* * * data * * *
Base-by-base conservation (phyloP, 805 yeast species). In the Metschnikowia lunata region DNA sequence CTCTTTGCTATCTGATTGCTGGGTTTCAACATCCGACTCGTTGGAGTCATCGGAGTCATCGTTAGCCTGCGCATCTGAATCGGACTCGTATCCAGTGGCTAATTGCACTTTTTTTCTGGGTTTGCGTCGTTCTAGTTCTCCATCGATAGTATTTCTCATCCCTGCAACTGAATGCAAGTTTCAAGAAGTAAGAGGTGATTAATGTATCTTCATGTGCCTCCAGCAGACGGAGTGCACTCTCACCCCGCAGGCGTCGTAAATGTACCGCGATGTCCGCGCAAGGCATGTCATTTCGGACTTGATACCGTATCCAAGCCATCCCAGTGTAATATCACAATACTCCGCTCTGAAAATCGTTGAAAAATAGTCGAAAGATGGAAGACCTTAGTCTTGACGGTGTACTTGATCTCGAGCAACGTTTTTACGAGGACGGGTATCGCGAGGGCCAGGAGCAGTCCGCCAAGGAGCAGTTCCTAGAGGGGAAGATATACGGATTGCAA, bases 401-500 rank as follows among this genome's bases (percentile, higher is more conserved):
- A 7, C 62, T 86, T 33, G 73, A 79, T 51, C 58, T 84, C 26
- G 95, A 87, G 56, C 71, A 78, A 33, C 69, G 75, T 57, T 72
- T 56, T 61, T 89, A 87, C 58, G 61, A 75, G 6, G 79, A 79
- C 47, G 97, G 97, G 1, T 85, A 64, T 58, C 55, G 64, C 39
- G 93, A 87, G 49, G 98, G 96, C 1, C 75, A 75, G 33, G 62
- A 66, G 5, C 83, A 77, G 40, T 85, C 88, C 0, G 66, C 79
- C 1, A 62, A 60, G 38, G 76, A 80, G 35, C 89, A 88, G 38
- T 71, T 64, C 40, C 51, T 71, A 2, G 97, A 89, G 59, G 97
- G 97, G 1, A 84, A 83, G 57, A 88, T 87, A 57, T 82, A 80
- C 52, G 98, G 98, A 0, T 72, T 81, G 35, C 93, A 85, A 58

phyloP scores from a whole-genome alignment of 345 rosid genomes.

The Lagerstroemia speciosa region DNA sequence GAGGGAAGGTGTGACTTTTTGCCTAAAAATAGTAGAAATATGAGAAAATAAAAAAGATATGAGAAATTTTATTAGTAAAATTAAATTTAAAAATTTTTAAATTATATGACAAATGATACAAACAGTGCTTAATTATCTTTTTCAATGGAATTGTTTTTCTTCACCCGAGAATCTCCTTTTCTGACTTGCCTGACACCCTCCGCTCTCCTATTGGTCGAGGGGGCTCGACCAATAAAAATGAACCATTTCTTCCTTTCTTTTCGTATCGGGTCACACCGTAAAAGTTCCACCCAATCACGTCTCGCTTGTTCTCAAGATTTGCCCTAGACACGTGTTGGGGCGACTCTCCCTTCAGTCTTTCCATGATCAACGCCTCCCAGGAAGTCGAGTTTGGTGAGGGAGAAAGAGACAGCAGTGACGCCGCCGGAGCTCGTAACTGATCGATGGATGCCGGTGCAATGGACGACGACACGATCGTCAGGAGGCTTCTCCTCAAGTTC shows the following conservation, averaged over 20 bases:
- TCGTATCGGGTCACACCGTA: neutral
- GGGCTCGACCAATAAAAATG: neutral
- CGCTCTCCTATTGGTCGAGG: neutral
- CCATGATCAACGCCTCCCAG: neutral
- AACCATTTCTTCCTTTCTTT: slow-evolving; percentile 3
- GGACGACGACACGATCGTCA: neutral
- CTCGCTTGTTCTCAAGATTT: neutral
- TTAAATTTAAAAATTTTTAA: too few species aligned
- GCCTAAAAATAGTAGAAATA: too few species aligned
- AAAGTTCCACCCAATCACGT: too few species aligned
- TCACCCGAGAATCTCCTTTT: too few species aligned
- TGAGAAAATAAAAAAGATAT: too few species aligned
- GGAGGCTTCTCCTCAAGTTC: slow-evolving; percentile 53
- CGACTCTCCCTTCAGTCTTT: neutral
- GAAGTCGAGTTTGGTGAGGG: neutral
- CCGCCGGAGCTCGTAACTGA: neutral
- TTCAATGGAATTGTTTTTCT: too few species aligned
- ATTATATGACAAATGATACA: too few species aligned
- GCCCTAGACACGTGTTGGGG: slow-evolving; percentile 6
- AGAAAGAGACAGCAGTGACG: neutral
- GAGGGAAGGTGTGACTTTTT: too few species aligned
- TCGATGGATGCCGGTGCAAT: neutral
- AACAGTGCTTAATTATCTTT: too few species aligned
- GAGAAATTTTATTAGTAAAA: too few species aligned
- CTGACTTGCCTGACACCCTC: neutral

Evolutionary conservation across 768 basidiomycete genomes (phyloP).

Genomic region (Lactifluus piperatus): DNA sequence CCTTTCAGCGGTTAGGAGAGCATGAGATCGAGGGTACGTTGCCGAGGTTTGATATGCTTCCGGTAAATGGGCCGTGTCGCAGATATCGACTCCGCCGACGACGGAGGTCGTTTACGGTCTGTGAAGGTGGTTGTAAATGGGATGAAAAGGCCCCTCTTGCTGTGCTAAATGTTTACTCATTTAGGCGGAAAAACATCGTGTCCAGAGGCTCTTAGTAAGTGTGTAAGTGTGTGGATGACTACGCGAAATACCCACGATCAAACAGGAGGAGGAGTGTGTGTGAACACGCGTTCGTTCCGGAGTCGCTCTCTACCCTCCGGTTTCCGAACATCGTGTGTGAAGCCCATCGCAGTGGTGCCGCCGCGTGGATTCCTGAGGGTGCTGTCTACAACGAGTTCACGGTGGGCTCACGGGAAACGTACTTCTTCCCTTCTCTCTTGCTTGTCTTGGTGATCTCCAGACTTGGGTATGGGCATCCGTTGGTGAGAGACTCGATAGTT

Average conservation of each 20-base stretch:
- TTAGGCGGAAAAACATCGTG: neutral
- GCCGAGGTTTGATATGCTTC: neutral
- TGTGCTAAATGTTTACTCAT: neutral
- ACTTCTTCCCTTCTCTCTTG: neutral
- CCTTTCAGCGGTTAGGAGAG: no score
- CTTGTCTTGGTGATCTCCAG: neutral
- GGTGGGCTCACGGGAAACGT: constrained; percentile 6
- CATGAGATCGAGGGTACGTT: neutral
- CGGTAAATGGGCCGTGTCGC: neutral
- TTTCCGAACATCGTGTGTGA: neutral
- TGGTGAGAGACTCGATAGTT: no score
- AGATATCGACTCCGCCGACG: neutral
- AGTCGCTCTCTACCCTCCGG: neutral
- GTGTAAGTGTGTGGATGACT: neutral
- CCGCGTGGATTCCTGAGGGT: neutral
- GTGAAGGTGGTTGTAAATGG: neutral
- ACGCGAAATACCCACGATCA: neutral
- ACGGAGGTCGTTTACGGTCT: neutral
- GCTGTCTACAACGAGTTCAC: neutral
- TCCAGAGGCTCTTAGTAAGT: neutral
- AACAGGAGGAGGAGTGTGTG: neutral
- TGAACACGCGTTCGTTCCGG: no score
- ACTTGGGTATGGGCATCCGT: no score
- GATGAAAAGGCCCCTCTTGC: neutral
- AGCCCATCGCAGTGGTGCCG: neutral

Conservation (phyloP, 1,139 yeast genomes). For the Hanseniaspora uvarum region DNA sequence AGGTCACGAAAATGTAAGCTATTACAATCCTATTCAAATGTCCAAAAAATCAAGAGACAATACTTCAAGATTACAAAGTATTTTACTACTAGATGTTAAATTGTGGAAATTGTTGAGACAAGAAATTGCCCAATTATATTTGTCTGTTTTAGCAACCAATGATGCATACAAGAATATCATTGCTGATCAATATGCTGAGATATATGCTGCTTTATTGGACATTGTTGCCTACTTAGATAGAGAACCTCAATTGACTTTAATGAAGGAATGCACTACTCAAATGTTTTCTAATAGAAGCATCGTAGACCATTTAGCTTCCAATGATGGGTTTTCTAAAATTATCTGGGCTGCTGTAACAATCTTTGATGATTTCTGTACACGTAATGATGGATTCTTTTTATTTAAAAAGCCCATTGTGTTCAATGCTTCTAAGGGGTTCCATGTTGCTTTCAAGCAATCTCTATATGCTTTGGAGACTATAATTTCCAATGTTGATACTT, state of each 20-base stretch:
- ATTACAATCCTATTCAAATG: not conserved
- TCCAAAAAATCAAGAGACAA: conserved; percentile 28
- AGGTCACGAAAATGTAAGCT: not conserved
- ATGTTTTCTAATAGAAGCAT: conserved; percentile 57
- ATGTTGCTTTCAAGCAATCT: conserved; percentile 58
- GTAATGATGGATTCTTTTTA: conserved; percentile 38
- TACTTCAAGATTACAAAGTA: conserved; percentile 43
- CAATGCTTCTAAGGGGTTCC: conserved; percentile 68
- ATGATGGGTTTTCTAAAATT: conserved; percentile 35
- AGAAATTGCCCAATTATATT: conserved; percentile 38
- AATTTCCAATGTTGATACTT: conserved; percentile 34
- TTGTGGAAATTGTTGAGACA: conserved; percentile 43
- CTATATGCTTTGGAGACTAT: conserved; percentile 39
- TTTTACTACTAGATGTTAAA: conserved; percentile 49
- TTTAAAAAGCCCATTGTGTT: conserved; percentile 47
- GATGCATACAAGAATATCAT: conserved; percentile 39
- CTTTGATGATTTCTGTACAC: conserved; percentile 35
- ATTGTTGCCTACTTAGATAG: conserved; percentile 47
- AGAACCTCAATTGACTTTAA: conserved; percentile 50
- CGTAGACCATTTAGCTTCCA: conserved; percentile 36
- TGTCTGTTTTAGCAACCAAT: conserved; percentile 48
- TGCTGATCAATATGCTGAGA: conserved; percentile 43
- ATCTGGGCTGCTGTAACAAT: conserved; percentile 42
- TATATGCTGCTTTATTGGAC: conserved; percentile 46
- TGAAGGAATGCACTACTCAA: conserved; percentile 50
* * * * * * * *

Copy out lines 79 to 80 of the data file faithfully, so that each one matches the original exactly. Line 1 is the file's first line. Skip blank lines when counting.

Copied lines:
- TTGTGGAAATTGTTGAGACA: conserved; percentile 43
- CTATATGCTTTGGAGACTAT: conserved; percentile 39